If you think you need a lot of expensive studio equipment to do portraiture, well… think again!

In this article, I already discussed how you could take compelling portraits with a minimum amount of gear. And if you are new to portrait photography, we have a useful glossary of terms.

The image below shows you six simple styles you can create using a single off-camera flash without light modifiers.

A scheme showing the relative position of light, camera and model to create some of the most common lighting setups used in studio portrait photography.
This scheme shows the relative position of the light, camera, and model to create some of the most common lighting setups used in studio portrait photography.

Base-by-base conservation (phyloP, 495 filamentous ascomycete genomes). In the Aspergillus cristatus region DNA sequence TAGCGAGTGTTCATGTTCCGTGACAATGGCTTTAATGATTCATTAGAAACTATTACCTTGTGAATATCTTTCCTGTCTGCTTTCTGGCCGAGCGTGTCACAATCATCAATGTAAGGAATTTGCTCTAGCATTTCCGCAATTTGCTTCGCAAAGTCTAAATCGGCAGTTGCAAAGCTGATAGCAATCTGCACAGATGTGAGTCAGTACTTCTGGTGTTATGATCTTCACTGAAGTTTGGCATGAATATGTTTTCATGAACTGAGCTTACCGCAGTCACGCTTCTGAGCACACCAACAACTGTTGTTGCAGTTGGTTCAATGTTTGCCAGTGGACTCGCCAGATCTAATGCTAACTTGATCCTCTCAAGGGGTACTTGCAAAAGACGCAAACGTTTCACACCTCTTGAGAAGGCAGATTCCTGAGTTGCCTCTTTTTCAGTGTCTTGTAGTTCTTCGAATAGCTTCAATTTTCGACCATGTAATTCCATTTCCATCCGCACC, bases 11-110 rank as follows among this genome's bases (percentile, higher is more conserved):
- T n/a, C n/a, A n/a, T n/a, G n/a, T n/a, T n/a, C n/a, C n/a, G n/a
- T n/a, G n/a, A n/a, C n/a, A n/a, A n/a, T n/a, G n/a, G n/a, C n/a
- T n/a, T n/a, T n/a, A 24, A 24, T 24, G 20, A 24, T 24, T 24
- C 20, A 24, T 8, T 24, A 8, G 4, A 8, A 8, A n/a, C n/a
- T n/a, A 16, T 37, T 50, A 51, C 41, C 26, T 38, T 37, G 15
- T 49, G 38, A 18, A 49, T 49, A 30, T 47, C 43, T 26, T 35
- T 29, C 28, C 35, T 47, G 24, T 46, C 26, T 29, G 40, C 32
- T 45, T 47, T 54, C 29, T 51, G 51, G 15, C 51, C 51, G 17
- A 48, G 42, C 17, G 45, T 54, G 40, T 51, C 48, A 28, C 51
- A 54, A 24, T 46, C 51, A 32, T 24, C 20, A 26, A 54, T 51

Light Equipment

To recreate the Platon photography style, the amount of studio equipment you need is fairly modest. Ideally, you will need a couple of flash guns, but you can do it with one if you decide to turn the background white digitally.

You will also need one or two light stands to use your flashes off camera and a small umbrella.

Camera and Lenses

Platon uses a medium format film camera with a 135 mm lens, which roughly compares with a 75 mm lens on a full frame camera. But don’t let that stop you.

Just use whatever camera you have. The only constraint is your creativity and the fact that you need to be able to trigger your flash guns off-camera.

Aside from the screenshots depicting Platon’s portraits, all the portraits in this article were taken with my Sony RX10 bridge camera with a 1″ sensor, not your typical portrait camera.

Deconstructing the High Key Portrait Style

Because the background is white and most of the tones are bright, this is a high key setup.